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  • Current Event
    4 months ago
    by lexi6
    +22 +8

    This Tiny Home Grows With The Push Of A Button

    Love the idea of a tiny home, but not the tiny square-footage? ZeroSquared, a Calgary-based company, has come up with tiny home model that is flipping the script on tiny home living — with only one touch of a button. The Aurora tiny home will expand using motorized slide-outs, immediately creating more living space. In fact, the home will almost double in width — going from 8.6 feet to 15.1 feet wide and offering a total 337 sq.-ft. of living space.

  • Current Event
    4 months ago
    by funhonestdude
    +39 +11

    Shani Shingnapur: The Village Without Doors

    About 300 km east of Mumbai, in the remote Indian village of Shani Shingnapur, crime is a concept so alien that villagers here have stopped guarding their houses, their properties and their valuables. Nobody locks their cars and motorbikes anymore. Shopkeepers leave cash in unlocked drawers overnight, and housewives keep jewelry in unlocked boxes, inside houses that have no doors —just a wooden door frame with a curtain drawn across to protect the privacy of the residents.

  • Analysis
    4 months ago
    by zyery
    +34 +7

    Why South Korea predicts its end will come in 2750

    South Korea may be doomed. A recent study, conducted by the National Assembly Research Service in Seoul, predicts that the country will reach zero inhabitants by 2750. The report makes it clear where the country's problem lies: A remarkably low birth rate of 1.19 children per woman. But what's really striking is the speed at which it could happen: South Korea's population (currently larger than Spain) could shrink to a level comparable to tiny Switzerland within only a few generations.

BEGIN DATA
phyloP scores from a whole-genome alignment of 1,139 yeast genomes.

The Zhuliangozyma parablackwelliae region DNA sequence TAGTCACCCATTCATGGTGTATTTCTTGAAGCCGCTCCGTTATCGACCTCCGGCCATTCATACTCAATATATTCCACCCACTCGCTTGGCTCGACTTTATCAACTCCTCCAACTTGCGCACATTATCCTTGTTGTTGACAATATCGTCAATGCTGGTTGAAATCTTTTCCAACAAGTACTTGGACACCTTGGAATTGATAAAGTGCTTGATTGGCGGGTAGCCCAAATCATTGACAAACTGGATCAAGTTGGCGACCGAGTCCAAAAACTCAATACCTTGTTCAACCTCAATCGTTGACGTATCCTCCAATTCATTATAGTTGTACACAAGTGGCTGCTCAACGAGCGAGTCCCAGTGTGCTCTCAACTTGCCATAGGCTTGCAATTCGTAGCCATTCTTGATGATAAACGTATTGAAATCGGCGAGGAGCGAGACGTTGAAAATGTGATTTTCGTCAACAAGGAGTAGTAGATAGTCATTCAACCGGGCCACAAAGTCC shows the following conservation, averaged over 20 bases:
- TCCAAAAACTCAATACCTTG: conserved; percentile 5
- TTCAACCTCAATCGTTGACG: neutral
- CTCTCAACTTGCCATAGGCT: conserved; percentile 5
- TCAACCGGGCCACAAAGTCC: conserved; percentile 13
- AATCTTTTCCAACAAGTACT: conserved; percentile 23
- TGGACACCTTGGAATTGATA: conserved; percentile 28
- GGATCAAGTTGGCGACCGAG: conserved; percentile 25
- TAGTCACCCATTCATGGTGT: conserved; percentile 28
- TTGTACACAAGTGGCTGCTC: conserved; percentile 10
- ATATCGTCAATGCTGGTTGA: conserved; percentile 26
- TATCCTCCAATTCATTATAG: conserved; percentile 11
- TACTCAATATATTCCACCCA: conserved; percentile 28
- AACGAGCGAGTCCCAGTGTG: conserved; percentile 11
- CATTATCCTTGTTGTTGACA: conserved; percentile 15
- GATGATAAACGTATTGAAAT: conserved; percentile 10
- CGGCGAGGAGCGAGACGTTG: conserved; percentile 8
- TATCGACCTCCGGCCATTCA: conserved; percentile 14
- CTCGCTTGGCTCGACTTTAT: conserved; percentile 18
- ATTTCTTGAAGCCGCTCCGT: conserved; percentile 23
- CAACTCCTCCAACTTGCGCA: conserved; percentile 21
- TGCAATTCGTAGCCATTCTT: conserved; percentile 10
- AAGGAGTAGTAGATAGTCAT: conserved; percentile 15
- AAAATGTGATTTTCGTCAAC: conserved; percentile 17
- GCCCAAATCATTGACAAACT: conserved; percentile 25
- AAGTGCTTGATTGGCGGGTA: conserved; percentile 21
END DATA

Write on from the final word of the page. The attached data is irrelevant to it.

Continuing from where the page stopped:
• Analysis
    4 months ago
    by wildcat
    +33 +7

    Record 40% of Japanese sleep less than six hours a day

    A record 39.5 percent of Japanese get less than six hours of sleep a day, according to an annual health ministry survey. Male respondents attributed their short sleep time to their job and health, while women cited housework and their job, the 2015 National Health and Nutrition Survey found. The survey also highlighted the risk of exposure to secondhand smoke in restaurants and workplaces — which remains high despite the government’s aim of meeting global standards ahead of the 2020 Tokyo Olympics.

  • Current Event
    4 months ago
    by geoleo
    +35 +12

    A day in the life of a care worker: 23 house calls in 12 hours for £64.80

    It’s 6.30am and still dark, and Jean is setting out for her job as a home care worker. When she returns in 12 hours’ time she will have made 23 house calls to sick and elderly people, driven 20 miles between appointments and earned £64.80 before tax. Jean isn’t her real name. Along with fellow care workers in this northern town she is on a zero-hours contract and fears losing work if her employer is unhappy with her. She fears that speaking out about how she has to race between visits, cutting short her appointments in order to earn the “national living wage”, might result in an immediate loss of earnings.

  • Analysis
    4 months ago
    by zyery
    +35 +7

    Inside the world of Australian opal miners who live underground

    Photographer Tamara Merino and her boyfriend were driving through the desert in Australia in November 2015 when they started to see a few odd signs: “Underground bar,” then “underground restaurant.” After they got a flat tire, they found an underground church — empty, but lit by a few flickering candles. They had stumbled into the city of Coober Pedy, a partly subterranean community and the opal capital of the world. The town’s name comes from the Aboriginal phrase “kupa piti,” or, roughly, “white man’s hole.”

  • Expression
    4 months ago
    by rexall
    +22 +6

    Welcome to Canlandia

    “Congratulations on moving to Toronto,” said the FedEx guy, looking down at the job contract I was scanning. There we were, surrounded by bars, clothing stores, and coffee shops full of people working on Macs—exactly where you would expect a young New Yorker to want to be. The city to which I would be returning, in contrast, had always felt a bit like a holding pen for the people waiting to get to the Lower East Side. You have Drake,” he said.

  • Current Event